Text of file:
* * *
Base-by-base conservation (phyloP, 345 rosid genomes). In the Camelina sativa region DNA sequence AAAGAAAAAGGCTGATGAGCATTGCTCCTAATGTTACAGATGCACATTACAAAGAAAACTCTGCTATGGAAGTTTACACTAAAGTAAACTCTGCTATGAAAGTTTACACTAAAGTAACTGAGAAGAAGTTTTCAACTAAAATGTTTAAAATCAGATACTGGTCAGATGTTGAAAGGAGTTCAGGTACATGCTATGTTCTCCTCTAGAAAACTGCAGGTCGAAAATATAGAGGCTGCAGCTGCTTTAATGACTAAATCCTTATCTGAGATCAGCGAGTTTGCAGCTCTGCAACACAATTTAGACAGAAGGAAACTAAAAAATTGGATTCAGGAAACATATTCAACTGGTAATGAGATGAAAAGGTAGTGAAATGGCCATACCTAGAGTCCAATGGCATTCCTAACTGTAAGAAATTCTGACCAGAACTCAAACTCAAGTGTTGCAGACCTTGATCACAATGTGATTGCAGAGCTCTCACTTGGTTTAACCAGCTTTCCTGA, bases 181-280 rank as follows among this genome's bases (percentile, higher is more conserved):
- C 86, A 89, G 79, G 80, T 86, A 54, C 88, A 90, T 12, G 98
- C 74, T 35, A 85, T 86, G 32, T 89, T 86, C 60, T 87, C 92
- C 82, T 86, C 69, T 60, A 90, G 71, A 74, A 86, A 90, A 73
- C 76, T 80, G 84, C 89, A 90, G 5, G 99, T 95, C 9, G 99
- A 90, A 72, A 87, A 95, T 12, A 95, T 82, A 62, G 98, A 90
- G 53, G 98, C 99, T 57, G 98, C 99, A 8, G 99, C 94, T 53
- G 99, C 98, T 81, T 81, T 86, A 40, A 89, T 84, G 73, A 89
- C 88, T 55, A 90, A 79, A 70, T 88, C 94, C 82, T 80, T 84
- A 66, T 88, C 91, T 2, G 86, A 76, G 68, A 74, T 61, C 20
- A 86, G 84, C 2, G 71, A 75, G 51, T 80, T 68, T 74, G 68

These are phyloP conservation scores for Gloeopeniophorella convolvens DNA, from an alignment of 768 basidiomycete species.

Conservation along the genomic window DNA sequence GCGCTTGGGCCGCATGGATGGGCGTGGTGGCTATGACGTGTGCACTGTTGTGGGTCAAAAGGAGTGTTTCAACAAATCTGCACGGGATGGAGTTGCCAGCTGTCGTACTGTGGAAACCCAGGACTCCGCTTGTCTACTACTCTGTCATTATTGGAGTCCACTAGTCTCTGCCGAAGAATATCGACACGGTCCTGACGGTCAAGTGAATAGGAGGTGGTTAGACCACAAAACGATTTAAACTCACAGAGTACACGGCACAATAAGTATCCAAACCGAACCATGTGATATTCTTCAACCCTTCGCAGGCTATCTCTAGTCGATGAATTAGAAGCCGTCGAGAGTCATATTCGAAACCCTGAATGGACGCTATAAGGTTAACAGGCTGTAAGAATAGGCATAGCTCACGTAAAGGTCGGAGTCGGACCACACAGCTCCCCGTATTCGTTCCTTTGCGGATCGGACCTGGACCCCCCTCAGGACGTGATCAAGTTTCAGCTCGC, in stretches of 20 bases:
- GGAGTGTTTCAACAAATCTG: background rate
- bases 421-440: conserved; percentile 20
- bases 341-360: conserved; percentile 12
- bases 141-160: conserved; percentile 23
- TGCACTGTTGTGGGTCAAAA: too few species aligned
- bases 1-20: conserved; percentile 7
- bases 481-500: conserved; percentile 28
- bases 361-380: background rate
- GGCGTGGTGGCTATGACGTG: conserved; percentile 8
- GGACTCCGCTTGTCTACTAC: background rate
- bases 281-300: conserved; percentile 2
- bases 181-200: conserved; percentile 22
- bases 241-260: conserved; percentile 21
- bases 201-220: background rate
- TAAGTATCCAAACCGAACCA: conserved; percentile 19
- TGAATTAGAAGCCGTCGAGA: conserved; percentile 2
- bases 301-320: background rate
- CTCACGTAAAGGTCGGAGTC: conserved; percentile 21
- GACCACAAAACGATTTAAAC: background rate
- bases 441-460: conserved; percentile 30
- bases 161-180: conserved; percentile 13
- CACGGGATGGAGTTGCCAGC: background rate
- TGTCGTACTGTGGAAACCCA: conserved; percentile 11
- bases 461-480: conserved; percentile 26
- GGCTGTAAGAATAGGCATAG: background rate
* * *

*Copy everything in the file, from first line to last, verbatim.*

Base-by-base conservation (phyloP, 345 rosid genomes). In the Camelina sativa region DNA sequence AAAGAAAAAGGCTGATGAGCATTGCTCCTAATGTTACAGATGCACATTACAAAGAAAACTCTGCTATGGAAGTTTACACTAAAGTAAACTCTGCTATGAAAGTTTACACTAAAGTAACTGAGAAGAAGTTTTCAACTAAAATGTTTAAAATCAGATACTGGTCAGATGTTGAAAGGAGTTCAGGTACATGCTATGTTCTCCTCTAGAAAACTGCAGGTCGAAAATATAGAGGCTGCAGCTGCTTTAATGACTAAATCCTTATCTGAGATCAGCGAGTTTGCAGCTCTGCAACACAATTTAGACAGAAGGAAACTAAAAAATTGGATTCAGGAAACATATTCAACTGGTAATGAGATGAAAAGGTAGTGAAATGGCCATACCTAGAGTCCAATGGCATTCCTAACTGTAAGAAATTCTGACCAGAACTCAAACTCAAGTGTTGCAGACCTTGATCACAATGTGATTGCAGAGCTCTCACTTGGTTTAACCAGCTTTCCTGA, bases 181-280 rank as follows among this genome's bases (percentile, higher is more conserved):
- C 86, A 89, G 79, G 80, T 86, A 54, C 88, A 90, T 12, G 98
- C 74, T 35, A 85, T 86, G 32, T 89, T 86, C 60, T 87, C 92
- C 82, T 86, C 69, T 60, A 90, G 71, A 74, A 86, A 90, A 73
- C 76, T 80, G 84, C 89, A 90, G 5, G 99, T 95, C 9, G 99
- A 90, A 72, A 87, A 95, T 12, A 95, T 82, A 62, G 98, A 90
- G 53, G 98, C 99, T 57, G 98, C 99, A 8, G 99, C 94, T 53
- G 99, C 98, T 81, T 81, T 86, A 40, A 89, T 84, G 73, A 89
- C 88, T 55, A 90, A 79, A 70, T 88, C 94, C 82, T 80, T 84
- A 66, T 88, C 91, T 2, G 86, A 76, G 68, A 74, T 61, C 20
- A 86, G 84, C 2, G 71, A 75, G 51, T 80, T 68, T 74, G 68

These are phyloP conservation scores for Gloeopeniophorella convolvens DNA, from an alignment of 768 basidiomycete species.

Conservation along the genomic window DNA sequence GCGCTTGGGCCGCATGGATGGGCGTGGTGGCTATGACGTGTGCACTGTTGTGGGTCAAAAGGAGTGTTTCAACAAATCTGCACGGGATGGAGTTGCCAGCTGTCGTACTGTGGAAACCCAGGACTCCGCTTGTCTACTACTCTGTCATTATTGGAGTCCACTAGTCTCTGCCGAAGAATATCGACACGGTCCTGACGGTCAAGTGAATAGGAGGTGGTTAGACCACAAAACGATTTAAACTCACAGAGTACACGGCACAATAAGTATCCAAACCGAACCATGTGATATTCTTCAACCCTTCGCAGGCTATCTCTAGTCGATGAATTAGAAGCCGTCGAGAGTCATATTCGAAACCCTGAATGGACGCTATAAGGTTAACAGGCTGTAAGAATAGGCATAGCTCACGTAAAGGTCGGAGTCGGACCACACAGCTCCCCGTATTCGTTCCTTTGCGGATCGGACCTGGACCCCCCTCAGGACGTGATCAAGTTTCAGCTCGC, in stretches of 20 bases:
- GGAGTGTTTCAACAAATCTG: background rate
- bases 421-440: conserved; percentile 20
- bases 341-360: conserved; percentile 12
- bases 141-160: conserved; percentile 23
- TGCACTGTTGTGGGTCAAAA: too few species aligned
- bases 1-20: conserved; percentile 7
- bases 481-500: conserved; percentile 28
- bases 361-380: background rate
- GGCGTGGTGGCTATGACGTG: conserved; percentile 8
- GGACTCCGCTTGTCTACTAC: background rate
- bases 281-300: conserved; percentile 2
- bases 181-200: conserved; percentile 22
- bases 241-260: conserved; percentile 21
- bases 201-220: background rate
- TAAGTATCCAAACCGAACCA: conserved; percentile 19
- TGAATTAGAAGCCGTCGAGA: conserved; percentile 2
- bases 301-320: background rate
- CTCACGTAAAGGTCGGAGTC: conserved; percentile 21
- GACCACAAAACGATTTAAAC: background rate
- bases 441-460: conserved; percentile 30
- bases 161-180: conserved; percentile 13
- CACGGGATGGAGTTGCCAGC: background rate
- TGTCGTACTGTGGAAACCCA: conserved; percentile 11
- bases 461-480: conserved; percentile 26
- GGCTGTAAGAATAGGCATAG: background rate